Applied to linear regression case.
Multicollinearity happens when your predictors are linearly dependent (or close to be). This means, some of your N predictors can be obtained (or nearly) by linear combinations of the others. If predictor A is linearly dependent, you can remove it, and the ability to fit of your system remains the same. If it is not exactly linearly dependent, your ability to fit data will be lower generally.
Related to "the predictive power of a model is not influenced by multicollinearity". You can fit your response variable Y and have the same error by using new orthogonal predictors as long as your collinear predictors define the same vector space as the new orthogonal predictors.
With an example. Imagine we are in 2 dimensional space.
We have two points: Y1 is (40,50), y2 is (39,50).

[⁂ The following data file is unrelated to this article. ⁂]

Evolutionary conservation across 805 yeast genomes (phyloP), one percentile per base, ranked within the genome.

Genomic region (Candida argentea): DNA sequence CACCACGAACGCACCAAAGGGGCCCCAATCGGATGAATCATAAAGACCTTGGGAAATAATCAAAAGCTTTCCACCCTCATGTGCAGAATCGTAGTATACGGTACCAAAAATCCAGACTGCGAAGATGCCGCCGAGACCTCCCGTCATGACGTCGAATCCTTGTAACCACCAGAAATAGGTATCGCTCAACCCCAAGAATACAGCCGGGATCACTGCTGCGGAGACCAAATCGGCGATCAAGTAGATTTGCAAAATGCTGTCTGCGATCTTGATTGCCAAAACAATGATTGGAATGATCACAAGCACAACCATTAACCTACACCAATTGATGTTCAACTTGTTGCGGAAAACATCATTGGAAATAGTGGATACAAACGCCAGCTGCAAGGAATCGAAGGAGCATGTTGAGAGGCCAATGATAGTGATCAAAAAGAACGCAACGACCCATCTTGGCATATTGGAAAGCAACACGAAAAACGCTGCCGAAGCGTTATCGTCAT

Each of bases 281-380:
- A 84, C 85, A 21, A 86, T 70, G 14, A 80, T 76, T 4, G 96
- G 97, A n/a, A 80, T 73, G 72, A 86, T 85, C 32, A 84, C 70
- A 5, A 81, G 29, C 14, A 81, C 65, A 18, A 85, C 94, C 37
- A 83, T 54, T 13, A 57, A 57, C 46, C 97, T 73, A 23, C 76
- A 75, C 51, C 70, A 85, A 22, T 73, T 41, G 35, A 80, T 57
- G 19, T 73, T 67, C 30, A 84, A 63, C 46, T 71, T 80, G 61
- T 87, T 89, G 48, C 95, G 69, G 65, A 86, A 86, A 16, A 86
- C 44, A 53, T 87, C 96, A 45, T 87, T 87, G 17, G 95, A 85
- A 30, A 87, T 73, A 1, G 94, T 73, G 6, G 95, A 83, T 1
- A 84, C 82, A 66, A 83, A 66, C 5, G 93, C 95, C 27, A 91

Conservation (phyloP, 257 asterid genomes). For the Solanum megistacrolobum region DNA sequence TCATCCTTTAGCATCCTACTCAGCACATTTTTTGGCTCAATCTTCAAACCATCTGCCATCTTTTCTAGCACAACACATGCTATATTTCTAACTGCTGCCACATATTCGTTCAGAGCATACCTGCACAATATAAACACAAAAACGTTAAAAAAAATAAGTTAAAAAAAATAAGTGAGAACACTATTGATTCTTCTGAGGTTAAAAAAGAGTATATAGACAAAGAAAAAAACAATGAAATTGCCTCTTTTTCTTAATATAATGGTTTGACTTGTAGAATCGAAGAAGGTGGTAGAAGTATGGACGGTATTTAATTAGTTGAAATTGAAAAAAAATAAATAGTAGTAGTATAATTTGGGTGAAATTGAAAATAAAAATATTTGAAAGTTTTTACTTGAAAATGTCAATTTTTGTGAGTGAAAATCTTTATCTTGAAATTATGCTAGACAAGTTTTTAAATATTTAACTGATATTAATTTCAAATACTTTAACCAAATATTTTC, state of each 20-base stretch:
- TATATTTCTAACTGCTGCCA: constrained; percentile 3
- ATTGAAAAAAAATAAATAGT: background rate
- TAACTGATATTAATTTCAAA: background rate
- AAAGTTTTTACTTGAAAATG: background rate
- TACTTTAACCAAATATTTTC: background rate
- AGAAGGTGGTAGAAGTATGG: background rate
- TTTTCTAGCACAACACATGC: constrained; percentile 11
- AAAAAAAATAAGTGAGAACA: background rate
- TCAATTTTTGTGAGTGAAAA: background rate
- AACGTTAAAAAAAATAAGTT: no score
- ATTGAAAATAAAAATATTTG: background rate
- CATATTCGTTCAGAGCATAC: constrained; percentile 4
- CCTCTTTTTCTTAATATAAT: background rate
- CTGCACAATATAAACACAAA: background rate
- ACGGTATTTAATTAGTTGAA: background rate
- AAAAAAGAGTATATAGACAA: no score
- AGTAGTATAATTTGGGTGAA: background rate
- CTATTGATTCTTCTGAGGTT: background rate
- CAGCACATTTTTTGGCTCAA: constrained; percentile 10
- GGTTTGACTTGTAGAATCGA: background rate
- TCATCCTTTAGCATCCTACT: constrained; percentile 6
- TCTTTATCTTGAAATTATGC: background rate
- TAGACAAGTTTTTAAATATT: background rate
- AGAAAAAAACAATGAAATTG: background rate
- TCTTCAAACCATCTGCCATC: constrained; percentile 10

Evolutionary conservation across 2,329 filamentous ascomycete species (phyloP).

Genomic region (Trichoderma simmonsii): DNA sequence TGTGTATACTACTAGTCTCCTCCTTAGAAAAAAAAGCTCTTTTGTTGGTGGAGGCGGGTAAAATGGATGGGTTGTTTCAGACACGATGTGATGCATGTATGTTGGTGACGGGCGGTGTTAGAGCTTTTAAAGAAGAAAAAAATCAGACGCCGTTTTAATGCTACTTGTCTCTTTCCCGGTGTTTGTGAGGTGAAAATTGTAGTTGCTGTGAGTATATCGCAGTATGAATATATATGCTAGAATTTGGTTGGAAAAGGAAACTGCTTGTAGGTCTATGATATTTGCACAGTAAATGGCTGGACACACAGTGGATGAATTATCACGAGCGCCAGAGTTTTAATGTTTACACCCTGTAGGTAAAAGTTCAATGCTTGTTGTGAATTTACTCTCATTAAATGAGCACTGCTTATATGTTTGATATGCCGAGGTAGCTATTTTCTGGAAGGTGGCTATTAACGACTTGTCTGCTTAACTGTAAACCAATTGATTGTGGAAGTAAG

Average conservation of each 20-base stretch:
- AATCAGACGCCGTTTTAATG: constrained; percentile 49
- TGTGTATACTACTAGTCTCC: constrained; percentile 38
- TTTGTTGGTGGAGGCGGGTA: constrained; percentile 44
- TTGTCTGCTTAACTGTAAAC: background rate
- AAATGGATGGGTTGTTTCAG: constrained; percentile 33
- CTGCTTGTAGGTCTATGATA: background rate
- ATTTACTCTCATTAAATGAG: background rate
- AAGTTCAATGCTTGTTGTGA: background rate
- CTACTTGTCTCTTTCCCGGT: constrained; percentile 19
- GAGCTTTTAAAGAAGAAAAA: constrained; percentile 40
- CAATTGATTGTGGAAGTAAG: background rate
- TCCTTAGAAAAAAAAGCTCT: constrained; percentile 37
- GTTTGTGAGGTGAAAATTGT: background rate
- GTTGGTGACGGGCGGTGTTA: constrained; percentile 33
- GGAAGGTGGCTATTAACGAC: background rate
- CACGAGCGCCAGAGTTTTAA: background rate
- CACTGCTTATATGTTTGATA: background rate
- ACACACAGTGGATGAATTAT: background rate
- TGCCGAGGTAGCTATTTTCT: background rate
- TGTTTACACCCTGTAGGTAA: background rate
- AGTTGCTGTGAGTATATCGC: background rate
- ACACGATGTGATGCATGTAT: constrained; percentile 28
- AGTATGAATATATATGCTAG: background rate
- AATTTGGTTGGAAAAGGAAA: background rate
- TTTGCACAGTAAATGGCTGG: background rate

We want to approximate Y1 and Y2 (with error 0) using two bases.
Base E: e1, e2 are (1,0) and (0,1)
Base A: a1, a2 are (1,-1) and (1,-0.99)
e1 and e2 are orthogonal and are base vectors of the plane.
a1 and a2 are almost linear dependent, they have a strong collinearity, but they are also base vectors of the plane because they are not the same vector.
We observe the results of the coefficient estimates with Y1 and Y2 (small changes in data)
Y1 is fitted as 40*e1 + 50*e2 and Y2 is predicted as 39*e1 + 50*e2
Y1 is fitted as -8960*a1 + 9000*a2 and Y2 is predicted as -8861*a1 + 8900*a2
You can observe the size and variance of the coefficients when using predictors with strong collinearity. By the way, other choices of a1 and a2 may show more variance in this example.